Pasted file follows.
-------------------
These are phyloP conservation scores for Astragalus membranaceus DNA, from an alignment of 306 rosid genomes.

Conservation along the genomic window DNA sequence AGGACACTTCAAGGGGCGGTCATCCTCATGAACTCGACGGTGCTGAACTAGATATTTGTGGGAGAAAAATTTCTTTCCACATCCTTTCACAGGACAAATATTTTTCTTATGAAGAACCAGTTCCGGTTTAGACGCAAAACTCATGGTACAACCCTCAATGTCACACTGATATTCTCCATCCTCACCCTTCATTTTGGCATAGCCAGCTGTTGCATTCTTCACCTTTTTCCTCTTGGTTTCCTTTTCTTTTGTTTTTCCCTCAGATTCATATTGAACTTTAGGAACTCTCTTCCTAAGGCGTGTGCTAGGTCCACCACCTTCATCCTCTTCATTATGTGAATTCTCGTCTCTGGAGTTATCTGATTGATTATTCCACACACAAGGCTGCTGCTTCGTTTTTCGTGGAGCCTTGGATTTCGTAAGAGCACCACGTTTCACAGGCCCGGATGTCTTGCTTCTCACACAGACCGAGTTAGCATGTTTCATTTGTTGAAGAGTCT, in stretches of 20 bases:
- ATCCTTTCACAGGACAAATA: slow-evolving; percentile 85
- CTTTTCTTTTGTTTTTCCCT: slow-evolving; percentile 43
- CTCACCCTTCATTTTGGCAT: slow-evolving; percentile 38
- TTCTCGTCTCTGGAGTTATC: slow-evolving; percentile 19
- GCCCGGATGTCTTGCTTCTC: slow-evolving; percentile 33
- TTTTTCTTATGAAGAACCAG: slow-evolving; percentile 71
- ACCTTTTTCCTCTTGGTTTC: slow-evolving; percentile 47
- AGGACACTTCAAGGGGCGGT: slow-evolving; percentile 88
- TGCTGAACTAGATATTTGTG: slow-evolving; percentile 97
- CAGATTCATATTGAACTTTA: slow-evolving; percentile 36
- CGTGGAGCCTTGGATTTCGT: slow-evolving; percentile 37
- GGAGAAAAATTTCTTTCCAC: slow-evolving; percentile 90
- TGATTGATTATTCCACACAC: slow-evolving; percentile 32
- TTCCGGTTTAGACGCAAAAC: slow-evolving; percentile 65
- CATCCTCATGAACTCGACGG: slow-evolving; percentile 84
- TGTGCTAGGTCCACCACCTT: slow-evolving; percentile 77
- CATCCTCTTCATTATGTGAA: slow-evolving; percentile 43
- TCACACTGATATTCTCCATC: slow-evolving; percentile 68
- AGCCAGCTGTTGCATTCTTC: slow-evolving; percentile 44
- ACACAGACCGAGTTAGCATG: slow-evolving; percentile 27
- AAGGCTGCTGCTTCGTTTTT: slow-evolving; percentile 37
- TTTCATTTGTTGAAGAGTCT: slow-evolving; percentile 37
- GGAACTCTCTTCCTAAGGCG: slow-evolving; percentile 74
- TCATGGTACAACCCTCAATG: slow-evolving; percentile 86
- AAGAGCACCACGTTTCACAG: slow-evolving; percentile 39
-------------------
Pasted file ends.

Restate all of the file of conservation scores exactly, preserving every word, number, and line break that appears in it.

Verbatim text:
These are phyloP conservation scores for Astragalus membranaceus DNA, from an alignment of 306 rosid genomes.

Conservation along the genomic window DNA sequence AGGACACTTCAAGGGGCGGTCATCCTCATGAACTCGACGGTGCTGAACTAGATATTTGTGGGAGAAAAATTTCTTTCCACATCCTTTCACAGGACAAATATTTTTCTTATGAAGAACCAGTTCCGGTTTAGACGCAAAACTCATGGTACAACCCTCAATGTCACACTGATATTCTCCATCCTCACCCTTCATTTTGGCATAGCCAGCTGTTGCATTCTTCACCTTTTTCCTCTTGGTTTCCTTTTCTTTTGTTTTTCCCTCAGATTCATATTGAACTTTAGGAACTCTCTTCCTAAGGCGTGTGCTAGGTCCACCACCTTCATCCTCTTCATTATGTGAATTCTCGTCTCTGGAGTTATCTGATTGATTATTCCACACACAAGGCTGCTGCTTCGTTTTTCGTGGAGCCTTGGATTTCGTAAGAGCACCACGTTTCACAGGCCCGGATGTCTTGCTTCTCACACAGACCGAGTTAGCATGTTTCATTTGTTGAAGAGTCT, in stretches of 20 bases:
- ATCCTTTCACAGGACAAATA: slow-evolving; percentile 85
- CTTTTCTTTTGTTTTTCCCT: slow-evolving; percentile 43
- CTCACCCTTCATTTTGGCAT: slow-evolving; percentile 38
- TTCTCGTCTCTGGAGTTATC: slow-evolving; percentile 19
- GCCCGGATGTCTTGCTTCTC: slow-evolving; percentile 33
- TTTTTCTTATGAAGAACCAG: slow-evolving; percentile 71
- ACCTTTTTCCTCTTGGTTTC: slow-evolving; percentile 47
- AGGACACTTCAAGGGGCGGT: slow-evolving; percentile 88
- TGCTGAACTAGATATTTGTG: slow-evolving; percentile 97
- CAGATTCATATTGAACTTTA: slow-evolving; percentile 36
- CGTGGAGCCTTGGATTTCGT: slow-evolving; percentile 37
- GGAGAAAAATTTCTTTCCAC: slow-evolving; percentile 90
- TGATTGATTATTCCACACAC: slow-evolving; percentile 32
- TTCCGGTTTAGACGCAAAAC: slow-evolving; percentile 65
- CATCCTCATGAACTCGACGG: slow-evolving; percentile 84
- TGTGCTAGGTCCACCACCTT: slow-evolving; percentile 77
- CATCCTCTTCATTATGTGAA: slow-evolving; percentile 43
- TCACACTGATATTCTCCATC: slow-evolving; percentile 68
- AGCCAGCTGTTGCATTCTTC: slow-evolving; percentile 44
- ACACAGACCGAGTTAGCATG: slow-evolving; percentile 27
- AAGGCTGCTGCTTCGTTTTT: slow-evolving; percentile 37
- TTTCATTTGTTGAAGAGTCT: slow-evolving; percentile 37
- GGAACTCTCTTCCTAAGGCG: slow-evolving; percentile 74
- TCATGGTACAACCCTCAATG: slow-evolving; percentile 86
- AAGAGCACCACGTTTCACAG: slow-evolving; percentile 39